A personal digital media plan is simple. Boiled down to its essence, it's an outline of what role you want digital technologies to play in your life.
This media plan answers questions like when, where, and how you will use digital and social media. You set boundaries for yourself and clearly articulate the role and purpose technology will play in your life.
Check out this link from the American Academy of Pediatrics for great resources on creating a media plan.
Personal media plans might seem restrictive at first glance, but in reality they offer you more freedom in your life because they ensure you're consciously calling the shots instead of letting your phone and the internet decide what you do.
Follow the latest advice from digital safety experts
The digital landscape is constantly changing at an ever increasing pace. While there are certain guidelines - the ones in this resource guide, for instance - that are almost universally true and will generally keep you safe and in control of your digital life, it is important to stay up to date on the latest suggestions from experts.
Online predators are like bacteria, constantly finding ways around current attempts to stop them. Digital media designers and marketers likewise are constantly innovating to convince you to spend more and more time on their apps or sites.
Following organizations like the International Society for Technology in Education and the National Society for Missing and Exploited Children can provide you with up to date information and suggestions to keep you safe and in control of your digital life.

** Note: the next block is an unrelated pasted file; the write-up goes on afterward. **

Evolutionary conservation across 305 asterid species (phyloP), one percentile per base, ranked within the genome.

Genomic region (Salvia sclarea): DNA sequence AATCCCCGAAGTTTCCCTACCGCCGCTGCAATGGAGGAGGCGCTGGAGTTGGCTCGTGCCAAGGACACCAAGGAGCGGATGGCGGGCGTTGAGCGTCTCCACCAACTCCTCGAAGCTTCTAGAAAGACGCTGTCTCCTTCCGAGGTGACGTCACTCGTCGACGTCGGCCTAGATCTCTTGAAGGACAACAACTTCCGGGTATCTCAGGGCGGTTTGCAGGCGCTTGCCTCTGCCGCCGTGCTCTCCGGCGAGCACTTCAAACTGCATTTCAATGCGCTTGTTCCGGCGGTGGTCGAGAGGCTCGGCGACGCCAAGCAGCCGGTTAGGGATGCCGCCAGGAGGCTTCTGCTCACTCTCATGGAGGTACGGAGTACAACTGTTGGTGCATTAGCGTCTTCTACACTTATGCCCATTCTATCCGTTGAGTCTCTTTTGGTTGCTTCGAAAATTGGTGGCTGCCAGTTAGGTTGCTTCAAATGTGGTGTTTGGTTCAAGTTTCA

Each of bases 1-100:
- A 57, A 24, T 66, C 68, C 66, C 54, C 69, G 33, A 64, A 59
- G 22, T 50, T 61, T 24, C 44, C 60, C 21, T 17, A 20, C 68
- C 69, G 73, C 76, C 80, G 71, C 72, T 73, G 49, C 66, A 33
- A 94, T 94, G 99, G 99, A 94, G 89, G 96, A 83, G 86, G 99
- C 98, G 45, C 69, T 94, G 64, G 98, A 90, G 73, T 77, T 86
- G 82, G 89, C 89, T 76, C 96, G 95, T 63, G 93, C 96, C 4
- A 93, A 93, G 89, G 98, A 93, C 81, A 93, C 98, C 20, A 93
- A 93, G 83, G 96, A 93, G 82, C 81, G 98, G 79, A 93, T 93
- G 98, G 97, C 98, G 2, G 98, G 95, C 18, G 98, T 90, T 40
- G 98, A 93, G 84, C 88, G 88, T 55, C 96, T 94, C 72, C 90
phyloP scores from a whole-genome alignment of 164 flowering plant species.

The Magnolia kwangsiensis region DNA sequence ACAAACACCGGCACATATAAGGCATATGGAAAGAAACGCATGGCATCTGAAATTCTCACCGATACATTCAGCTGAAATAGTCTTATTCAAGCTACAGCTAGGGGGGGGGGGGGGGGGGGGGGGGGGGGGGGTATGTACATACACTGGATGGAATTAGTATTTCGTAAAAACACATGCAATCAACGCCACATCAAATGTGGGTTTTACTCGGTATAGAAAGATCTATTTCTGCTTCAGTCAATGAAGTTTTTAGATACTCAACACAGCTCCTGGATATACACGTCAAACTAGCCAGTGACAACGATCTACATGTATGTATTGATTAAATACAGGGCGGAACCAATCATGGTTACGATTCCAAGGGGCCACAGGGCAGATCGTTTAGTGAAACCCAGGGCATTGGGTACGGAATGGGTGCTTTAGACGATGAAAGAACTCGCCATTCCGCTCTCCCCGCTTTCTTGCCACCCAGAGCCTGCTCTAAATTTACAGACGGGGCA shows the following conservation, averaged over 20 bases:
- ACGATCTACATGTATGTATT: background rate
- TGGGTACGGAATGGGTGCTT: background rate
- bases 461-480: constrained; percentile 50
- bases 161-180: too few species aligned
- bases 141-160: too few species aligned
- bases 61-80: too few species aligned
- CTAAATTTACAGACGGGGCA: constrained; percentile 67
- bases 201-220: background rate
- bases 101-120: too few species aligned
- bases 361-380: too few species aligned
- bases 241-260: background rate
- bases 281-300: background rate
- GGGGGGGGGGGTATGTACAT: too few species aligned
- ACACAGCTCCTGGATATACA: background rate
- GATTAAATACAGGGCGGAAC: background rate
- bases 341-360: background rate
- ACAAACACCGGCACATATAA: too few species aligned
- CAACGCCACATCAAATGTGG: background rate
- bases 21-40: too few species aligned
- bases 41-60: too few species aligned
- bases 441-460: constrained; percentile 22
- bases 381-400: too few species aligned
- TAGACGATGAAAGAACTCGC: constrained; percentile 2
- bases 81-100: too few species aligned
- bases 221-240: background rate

But educating yourself shouldn't be the end of your efforts. Share what you're learning and implementing with others.
Most people don't even know, much less implement, the guidelines outlined in this resource. Get the message out by teaching your friends, having conversations about online safety, and calling out unsafe practices as such. Don't D.R.I.F.T. alone; share what you know!
Talk to your parents or other trusted adult regularly about your online presence
Don't overlook the final part of D.R.I.F.T. It can be hard to open up to parents or other adults. You may feel they don't understand what it's like to grow up in a tech-saturated world or that they will judge or punish you if you talk too freely.
For these reasons, many adolescents only share their digital life and concerns with their friends. There is one problem with that though: friends are great at supporting you but generally speaking they don't have the life experience to help you out when you find yourself in uncomfortable or unsafe situations.
One of the best ways (if not the best) to stay safe and empowered online is to have a trusted adult in your corner. They can spot dangers and sketchy intentions that you might miss. They can offer advice if you get yourself into a tricky situation. And they can stand up for you when you need an advocate.
If you aren't in the habit of sharing things with your parents, talk to them about your desire to have open and honest two way communication. Most parents will appreciate the opportunity to connect. Share your concerns and fears about talking with them or keeping them in the loop. Be vulnerable–it will have a positive impact on your digital life and in your relationships with them.
If you don't feel you can talk to your parents, find another adult you trust to regularly talk to.
Remember to D.R.I.F.T.
Your life is so valuable and you have incredible potential. Don't spend it staring at a screen. With the principles of D.R.I.F.T. in mind - enjoy connecting with friends, making memories, and building connections. Welcome to SmackSocial!
Online predators: Myth versus reality. New England Journal of Public Policy, 25(1), https://scholarworks.umb.edu/cgi/viewcontent.cgi?article=1646&=&context=nejpp&=&sei-redir=1&referer=https%253A%252F%252Fscholar.google.com%252Fscholar%253Fhl%253Den%2526as_sdt%253D0%25252C45%2526q%253Dtypes%252Bof%252Bonline%252Bpredators%2526btnG%253D#search=%22types%20online%20predators%22.